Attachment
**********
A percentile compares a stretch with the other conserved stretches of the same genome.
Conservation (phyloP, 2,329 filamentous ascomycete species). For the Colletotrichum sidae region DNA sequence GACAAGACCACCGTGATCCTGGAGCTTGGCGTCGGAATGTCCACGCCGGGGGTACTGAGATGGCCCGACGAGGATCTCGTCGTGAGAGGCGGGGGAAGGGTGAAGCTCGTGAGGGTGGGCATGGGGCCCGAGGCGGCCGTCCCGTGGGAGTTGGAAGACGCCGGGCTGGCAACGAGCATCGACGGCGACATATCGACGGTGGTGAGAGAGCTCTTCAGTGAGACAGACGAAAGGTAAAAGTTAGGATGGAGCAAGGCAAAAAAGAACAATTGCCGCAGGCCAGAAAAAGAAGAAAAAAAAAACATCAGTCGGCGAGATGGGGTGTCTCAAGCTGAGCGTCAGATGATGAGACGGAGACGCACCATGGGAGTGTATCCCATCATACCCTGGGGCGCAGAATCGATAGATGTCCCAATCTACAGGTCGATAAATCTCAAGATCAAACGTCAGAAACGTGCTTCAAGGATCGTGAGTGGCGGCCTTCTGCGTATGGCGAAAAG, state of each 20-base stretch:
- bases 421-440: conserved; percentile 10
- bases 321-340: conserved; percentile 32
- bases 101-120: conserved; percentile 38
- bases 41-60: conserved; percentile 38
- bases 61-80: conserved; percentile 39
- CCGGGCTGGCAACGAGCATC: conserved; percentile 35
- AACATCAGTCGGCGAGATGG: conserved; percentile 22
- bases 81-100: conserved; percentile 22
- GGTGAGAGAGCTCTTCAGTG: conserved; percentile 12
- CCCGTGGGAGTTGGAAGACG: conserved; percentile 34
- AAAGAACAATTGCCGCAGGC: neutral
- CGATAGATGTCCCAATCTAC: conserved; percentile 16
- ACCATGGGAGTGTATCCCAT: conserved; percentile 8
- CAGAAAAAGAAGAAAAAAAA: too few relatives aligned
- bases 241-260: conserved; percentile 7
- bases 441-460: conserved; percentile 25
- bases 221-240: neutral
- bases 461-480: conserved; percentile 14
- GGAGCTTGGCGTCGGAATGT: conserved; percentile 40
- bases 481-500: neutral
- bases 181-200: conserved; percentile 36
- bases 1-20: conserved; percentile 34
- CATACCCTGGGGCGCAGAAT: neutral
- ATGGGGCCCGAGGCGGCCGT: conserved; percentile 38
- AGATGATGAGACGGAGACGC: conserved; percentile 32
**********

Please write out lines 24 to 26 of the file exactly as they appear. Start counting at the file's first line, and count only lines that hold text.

- bases 1-20: conserved; percentile 34
- CATACCCTGGGGCGCAGAAT: neutral
- ATGGGGCCCGAGGCGGCCGT: conserved; percentile 38